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Commonwealth v. Gordon

Appeals Court of Massachusetts, Essex

May 5, 2015

Commonwealth
v.
James A. Gordon

Argued November 14, 2014.

[As Modified on May 15, 2015]

Complaint received and sworn to in the Peabody Division of the District Court Department on May 17, 2012.

A pretrial motion to suppress evidence was heard by Richard A. Mori, J.

An application for leave to prosecute an interlocutory appeal was allowed by Barbara A. Lenk, J., in the Supreme Judicial Court for the county of Suffolk, and the appeal was reported by her to the Appeals Court.

Ronald DeRosa, Assistant District Attorney, for the Commonwealth.

Jane D. Prince for the defendant.

Present: Trainor, Agnes, & Maldonado, JJ.

OPINION

Agnes, J.

In this case we consider whether the emergency aid exception to the warrant requirement justified the conduct of Peabody police officers who responded to a 911 telephone call about a disturbance in a particular apartment on Washington Street and then, based on additional information gathered at the

Page 323

scene, entered the apartment without a warrant. We conclude that the police had an objectively reasonable basis to conclude that the person who requested police assistance might be inside the apartment and in need of emergency aid, and that the warrantless entry did not violate the defendant's rights under the Fourth Amendment to the United States Constitution or art. 14 of the Massachusetts Declaration of Rights. Accordingly, we reverse the order allowing the defendant's motion to suppress evidence seized as a result of the execution of a search warrant following the warrantless entry.[1]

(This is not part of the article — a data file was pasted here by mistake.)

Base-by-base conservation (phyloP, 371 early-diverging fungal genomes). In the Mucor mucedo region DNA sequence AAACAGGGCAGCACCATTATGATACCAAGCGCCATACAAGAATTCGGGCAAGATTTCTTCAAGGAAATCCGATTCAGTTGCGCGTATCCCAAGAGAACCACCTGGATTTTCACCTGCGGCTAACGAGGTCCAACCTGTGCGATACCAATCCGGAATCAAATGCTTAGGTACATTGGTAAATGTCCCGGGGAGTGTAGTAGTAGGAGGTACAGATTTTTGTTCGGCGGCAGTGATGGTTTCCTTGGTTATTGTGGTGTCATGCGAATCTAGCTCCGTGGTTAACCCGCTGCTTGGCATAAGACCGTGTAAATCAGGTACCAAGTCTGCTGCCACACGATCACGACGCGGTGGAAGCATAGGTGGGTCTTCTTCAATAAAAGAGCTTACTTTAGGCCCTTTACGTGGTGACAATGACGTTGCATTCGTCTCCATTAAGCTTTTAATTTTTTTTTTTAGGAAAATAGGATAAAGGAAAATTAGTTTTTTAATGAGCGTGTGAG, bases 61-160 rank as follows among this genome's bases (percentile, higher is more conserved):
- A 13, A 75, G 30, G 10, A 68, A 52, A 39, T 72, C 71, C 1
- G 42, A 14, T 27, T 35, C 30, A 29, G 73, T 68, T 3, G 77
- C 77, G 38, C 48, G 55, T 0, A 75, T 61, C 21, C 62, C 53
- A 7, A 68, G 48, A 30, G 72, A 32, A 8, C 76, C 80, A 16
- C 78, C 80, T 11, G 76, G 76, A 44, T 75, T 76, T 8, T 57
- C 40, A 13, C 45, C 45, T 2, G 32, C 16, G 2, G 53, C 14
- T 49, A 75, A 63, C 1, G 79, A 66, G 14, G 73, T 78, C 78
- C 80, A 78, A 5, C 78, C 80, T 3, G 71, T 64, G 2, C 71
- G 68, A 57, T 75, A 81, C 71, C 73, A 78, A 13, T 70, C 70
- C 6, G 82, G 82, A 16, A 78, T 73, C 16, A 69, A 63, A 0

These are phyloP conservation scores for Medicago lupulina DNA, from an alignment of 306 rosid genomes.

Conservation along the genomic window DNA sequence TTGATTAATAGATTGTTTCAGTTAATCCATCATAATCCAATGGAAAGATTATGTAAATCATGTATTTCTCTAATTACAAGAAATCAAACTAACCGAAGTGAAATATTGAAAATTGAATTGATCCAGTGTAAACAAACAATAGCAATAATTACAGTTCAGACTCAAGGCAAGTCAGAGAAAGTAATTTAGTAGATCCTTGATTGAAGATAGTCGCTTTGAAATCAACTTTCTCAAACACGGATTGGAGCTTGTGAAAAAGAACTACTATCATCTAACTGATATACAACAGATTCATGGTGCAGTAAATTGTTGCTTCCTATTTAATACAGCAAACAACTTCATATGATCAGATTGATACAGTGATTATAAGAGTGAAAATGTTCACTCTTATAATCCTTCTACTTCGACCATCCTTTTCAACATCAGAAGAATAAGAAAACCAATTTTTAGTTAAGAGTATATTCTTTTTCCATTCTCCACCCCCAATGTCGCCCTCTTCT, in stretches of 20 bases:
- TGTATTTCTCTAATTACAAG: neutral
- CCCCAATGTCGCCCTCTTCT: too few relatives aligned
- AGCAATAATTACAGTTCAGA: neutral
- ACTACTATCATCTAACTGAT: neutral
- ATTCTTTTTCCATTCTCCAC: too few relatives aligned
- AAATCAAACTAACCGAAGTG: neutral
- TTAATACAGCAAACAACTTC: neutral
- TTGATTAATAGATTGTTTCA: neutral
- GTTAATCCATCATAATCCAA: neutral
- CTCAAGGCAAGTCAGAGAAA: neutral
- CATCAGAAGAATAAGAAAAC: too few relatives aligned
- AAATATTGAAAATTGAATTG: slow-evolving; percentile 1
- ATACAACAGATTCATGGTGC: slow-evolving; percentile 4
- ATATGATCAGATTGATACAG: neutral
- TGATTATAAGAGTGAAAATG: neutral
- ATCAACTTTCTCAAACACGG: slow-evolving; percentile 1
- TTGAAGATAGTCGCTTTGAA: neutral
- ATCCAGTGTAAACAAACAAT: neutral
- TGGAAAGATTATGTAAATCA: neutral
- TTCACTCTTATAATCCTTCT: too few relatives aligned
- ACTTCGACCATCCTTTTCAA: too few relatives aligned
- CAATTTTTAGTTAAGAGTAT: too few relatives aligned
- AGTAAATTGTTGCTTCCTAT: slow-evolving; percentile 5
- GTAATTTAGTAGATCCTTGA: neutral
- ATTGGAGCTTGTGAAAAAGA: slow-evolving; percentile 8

Background.

We draw the facts from the judge's findings of fact, and additional evidence from the two witnesses (Officer Coup and Sergeant Zampitella) who testified at the hearing on the motion to suppress, and who were credited by the judge.[2] At approximately 8:20 p.m. on May 9, 2012, an unidentified female telephoned the Peabody police department on its recorded 911 telephone line from Paddy Kelly's bar (bar), located at 154 Washington Street. The bar is part of a building that contains three residential apartments.[3] The caller reported a disturbance in apartment number one. Peabody police Officers Coup and Cecil, as well as Sergeant ...


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